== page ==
There's nothing quite like that feeling when a film is wrapping up and you've got far more questions than answers; the shots start to get wider, the characters seem to be delivering less dialogue, the score rises from underneath... but something feels completely off.
"If they end this here, then f**k this movie" reverberates around your subconscious, and as scientists proved there's actually a very thin line between love and hate in terms of how our brains compute such things, so all the positive thoughts you held dear are quickly replaced by a stream of unending, future keyboard-rant-producing vitriol. What about that character we only saw halfway through? That lingering shot on a certain item or part of the scenery that seemed to suggest so much, or the fact that the protagonist's mission isn't really finished? Surely they're not going to end it her... oh.
It's up for debate whether or not this feeling is better or worse than realising after the fact that the film you initially enjoyed is actually holier than the Pope's cheese sandwich, but the fact remains that some director/screenwriting combos just can't stick the landing, no matter how graceful and perfectly planned the vast majority of the film was beforehand.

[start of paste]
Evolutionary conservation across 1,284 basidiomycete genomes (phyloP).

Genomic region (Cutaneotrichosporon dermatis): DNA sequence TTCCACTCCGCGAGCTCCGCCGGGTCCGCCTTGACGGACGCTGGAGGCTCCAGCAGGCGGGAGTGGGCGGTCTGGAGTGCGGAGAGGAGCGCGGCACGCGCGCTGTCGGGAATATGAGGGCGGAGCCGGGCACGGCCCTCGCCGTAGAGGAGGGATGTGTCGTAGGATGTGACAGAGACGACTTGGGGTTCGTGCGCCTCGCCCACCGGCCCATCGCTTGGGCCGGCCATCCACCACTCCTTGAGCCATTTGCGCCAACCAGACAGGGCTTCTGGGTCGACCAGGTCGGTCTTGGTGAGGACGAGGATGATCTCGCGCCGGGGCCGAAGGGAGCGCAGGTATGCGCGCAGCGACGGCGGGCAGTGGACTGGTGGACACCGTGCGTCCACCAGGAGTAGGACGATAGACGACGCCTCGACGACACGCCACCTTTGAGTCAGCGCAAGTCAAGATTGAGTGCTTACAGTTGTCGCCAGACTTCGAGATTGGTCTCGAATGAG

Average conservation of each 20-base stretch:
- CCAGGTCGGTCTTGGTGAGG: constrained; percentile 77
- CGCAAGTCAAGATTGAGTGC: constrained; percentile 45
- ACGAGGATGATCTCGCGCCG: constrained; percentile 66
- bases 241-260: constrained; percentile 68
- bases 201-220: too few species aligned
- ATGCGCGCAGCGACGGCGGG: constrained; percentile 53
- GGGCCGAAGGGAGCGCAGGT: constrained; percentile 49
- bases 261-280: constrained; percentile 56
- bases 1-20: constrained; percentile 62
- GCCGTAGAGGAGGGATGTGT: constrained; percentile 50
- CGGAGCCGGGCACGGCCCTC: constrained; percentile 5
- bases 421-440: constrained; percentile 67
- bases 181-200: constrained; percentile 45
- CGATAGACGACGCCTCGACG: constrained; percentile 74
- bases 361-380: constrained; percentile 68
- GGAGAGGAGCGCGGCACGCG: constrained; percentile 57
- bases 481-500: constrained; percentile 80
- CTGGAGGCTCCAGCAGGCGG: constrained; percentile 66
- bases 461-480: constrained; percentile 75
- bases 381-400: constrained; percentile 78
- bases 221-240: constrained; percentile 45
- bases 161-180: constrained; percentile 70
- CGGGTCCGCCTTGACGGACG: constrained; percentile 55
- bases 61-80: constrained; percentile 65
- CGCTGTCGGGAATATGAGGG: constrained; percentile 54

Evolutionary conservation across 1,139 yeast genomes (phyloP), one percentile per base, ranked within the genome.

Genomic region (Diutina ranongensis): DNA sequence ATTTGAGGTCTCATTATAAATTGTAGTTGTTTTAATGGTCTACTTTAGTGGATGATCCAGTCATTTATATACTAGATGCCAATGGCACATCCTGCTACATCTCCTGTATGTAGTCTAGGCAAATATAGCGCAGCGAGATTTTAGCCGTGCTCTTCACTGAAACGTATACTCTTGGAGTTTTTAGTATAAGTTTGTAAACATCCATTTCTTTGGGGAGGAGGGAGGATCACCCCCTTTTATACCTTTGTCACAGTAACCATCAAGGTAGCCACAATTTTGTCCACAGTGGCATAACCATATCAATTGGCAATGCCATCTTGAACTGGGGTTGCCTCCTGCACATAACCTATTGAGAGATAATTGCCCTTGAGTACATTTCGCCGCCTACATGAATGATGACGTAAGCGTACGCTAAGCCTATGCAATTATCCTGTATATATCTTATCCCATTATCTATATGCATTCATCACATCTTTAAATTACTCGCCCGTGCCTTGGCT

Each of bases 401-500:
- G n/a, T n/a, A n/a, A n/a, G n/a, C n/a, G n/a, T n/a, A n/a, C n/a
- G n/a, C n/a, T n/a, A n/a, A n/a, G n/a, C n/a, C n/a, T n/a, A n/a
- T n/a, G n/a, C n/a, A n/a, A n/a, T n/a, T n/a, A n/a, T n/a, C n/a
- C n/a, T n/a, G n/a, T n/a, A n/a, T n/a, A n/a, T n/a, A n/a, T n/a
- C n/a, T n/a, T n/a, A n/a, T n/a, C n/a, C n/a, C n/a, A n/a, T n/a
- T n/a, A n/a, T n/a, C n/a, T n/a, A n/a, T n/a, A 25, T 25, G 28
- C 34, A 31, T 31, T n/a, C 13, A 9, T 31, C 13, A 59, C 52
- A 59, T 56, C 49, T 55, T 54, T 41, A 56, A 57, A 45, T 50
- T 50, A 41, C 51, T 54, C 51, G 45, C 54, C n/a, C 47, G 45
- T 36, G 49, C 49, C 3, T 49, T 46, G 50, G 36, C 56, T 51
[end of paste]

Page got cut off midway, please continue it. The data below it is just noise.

Seriously, what actually happened in American Psycho? Living up to the chaotic, rambling structure of Brett Easton Ellis's book - though thankfully sparing us its excesses - any semblance of plotting is thrown out the window early on. Arguably, the bones on which Patrick Bateman's parade of murder and narcissism rest are something resembling a murder-mystery plot, albeit from the perspective of the murderer.
To recap, Bateman murders Paul Allen, a colleague who had the temerity to pick up restaurant reservations easier, and possess a mildly snazzier business card. Willem Dafoe then turns up to creepy-face his way through proceedings as a private investigator tasked by Allen's wife with finding him. And that... that's sort of it.
The incident serves as the jumping off point for Bateman's insanity, with director Mary Harron deftly skewering the male ego by taking everything up to the next level. So while normal folk would sit and stew, Bateman butchers women in response. However, we're then blindsided by the twist: it's all in his head. Or is it? Hell, who knows?
But the finale's twist does make one thing apparent: all that's gone before has been pretty much irrelevant, because as the twist so deftly shows, the entire animus of the plot is actually a lie. Bateman has merely been applying his fantasies to already-occurring events, meaning that where we thought we were watching a film, we were in the minds-eye of a man doodling foul things in his monogrammed notebook.